Music Review: ‘Dangal’

DJ Munks

Music Reviewer


A head-to-head comparison can finally happen between the cast and crew of two films as they work around the same theme and concept. They have slightly different stories but similar settings, with concepts revolving around wrestling success in north India, this year first saw ‘Sultan’ (2016) and now we have ‘Dangal’ as the big Christmas release. Starring Aamir Khan with TV superstar Sakshi Tanwar, ‘Dangal’ looks one of the most promising films of 2016 that is beautifully created inspired by true events and the life of the Phogat family of Haryana. This will be a big feat for director Nitesh Tiwari who has not delivered a big hit in his career so far and his last film ‘Kill Dil’ (2014) was a big flop. The trailers look stunning and showcase the commitment of the cast to get the characters and roles spot on. Every set, every shot looks stunning and well executed totally synonymous with a Aamir Khan film. For all you know this film might have an edge over ‘Sultan’. But will the music be better is something we will find out here. Considering ‘Sultan’ delivered some of the biggest hit songs of the year, there is tough competition for this soundtrack composed by Pritam with the help of Amitabh Bhattacharya. Their last recent project ‘Ae Dil Hai Mushki’ (2016) is one of the best musical works in recent times and hopefully ‘Dangal’ will deliver the same magic.

Haanikaarak Bapu - 'Dangal'
Haanikaarak Bapu – ‘Dangal’

Haanikaarak Bapu is a strong Haryanvi song that has the right melody and composition to make it a strong commercial song to play on radio and TV around the world. The song is completely situational to the early stages of training of both the daughters in their childhood but Pritam throws in a catchy chorus along with vocal adlibs and even some rap. Using Sarangi, Harmonium and Dholki he creates a traditional rural sound but then layers it up with drums and guitars which brings the arrangement alive. It has the fun elements, the pace and great vocals by kids Sarwar Khan & Sartaz Khan Barna and additional vocals by Kheta Khan & Dayam Khan. Their words have the right amount of crude execution to make it believable for the scene setting of this song plus they have the right pitch and vocal abilities to make it a great song. Bhattacharya’s lyrics are very relatable for every kid who has a strict dad or even a harsh PT teacher at school. The comparisons to Hindi filmo ke villain and other such lines make this song very iconic and sing able for everyone. Still limited in its situational appeal, this song is a great piece of musical work one like not heard in Bollywood in a long time.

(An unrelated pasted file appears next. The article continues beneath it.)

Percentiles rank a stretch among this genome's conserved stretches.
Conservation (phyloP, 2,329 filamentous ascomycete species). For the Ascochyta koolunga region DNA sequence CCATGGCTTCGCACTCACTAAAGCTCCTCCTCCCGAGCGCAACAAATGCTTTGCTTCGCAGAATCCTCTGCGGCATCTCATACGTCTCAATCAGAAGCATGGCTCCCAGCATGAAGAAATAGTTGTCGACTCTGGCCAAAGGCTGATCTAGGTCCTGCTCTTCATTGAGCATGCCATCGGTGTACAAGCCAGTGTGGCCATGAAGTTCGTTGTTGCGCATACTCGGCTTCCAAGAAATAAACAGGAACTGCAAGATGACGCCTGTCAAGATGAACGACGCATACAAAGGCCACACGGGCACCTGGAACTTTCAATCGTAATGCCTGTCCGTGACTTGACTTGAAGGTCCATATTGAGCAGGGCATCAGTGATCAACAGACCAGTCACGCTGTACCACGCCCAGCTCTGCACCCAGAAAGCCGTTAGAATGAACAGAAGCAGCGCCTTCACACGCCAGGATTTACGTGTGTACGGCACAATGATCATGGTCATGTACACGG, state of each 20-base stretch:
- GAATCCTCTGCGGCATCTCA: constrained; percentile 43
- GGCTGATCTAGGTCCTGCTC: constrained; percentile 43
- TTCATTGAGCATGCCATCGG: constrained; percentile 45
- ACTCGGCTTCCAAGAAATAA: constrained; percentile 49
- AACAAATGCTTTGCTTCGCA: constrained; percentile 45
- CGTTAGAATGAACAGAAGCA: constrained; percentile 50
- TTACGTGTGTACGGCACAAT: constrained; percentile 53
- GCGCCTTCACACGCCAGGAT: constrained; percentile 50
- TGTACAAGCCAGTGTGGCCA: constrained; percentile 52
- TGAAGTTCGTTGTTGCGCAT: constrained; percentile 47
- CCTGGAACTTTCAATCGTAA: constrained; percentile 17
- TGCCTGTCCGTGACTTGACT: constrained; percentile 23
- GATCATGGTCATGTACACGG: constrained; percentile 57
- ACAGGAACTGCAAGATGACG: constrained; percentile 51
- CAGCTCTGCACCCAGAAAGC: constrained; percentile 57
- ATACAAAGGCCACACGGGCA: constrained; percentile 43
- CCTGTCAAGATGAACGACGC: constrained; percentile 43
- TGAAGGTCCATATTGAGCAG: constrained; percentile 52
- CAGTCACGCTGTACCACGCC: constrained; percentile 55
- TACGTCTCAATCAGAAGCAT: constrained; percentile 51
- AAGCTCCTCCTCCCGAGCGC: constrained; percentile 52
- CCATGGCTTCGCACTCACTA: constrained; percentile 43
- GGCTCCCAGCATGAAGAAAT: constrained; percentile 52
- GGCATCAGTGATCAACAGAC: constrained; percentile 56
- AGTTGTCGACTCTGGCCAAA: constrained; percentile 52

Rapper Raftaar takes on a full rural Haryanvi rap with Dhaakad next. Completely in with the kind of songs that work well and are in trend in Bollywood, this song has that winning Haryanvi rap style that the likes of Badshaah and Honey Singh have explored and made big hits out of. Raftaar does a great job with this genre too with some very smart rap and exciting bridges to the songs and a vocal that has tons of personality and attitude to it. Pritam gives it a very cool execution with a balance of traditional and modern instruments. Starting with folk instruments like Ravanatha and Been the song gets into a great urban beat which gives this song the real iconic cool vibe. The musical twists in the bridge in the second part are stunning to hear with some very careful programming with tiny musical notes broken down in to sub-notes with very clever use of Tabla in it. The lyrics are fearless and have a superlative charisma to them that amplify the character of both the girls in the film. A brilliant song this is with a strong mass commercial aspect to it for the modern day audience.

Jonita Gandhi takes Gilehriyaan on next which takes you away from the Haryanvi setting of the film and also breaks the aggression down into a soulful ballad. A very light song the composition uses calming guitar & bass strings as the lead instruments with an arrangement that makes this song an addictive and memorable one. The melody is feather light with Gandhi’s voice lighter than a whisper with a very soft texture to it. Her vocal is very well controlled and balanced with some good vocal range to it. The lyrics are really good on this song which is why Pritam lets the combination of lyrics and vocals take the lead. It has the elements of freedom and innocence of youth that make it a special song to listen to. But one would compare this song to romantic numbers this year and that’s where this song doesn’t have a chance to stand out at all making it a mediocre song overall.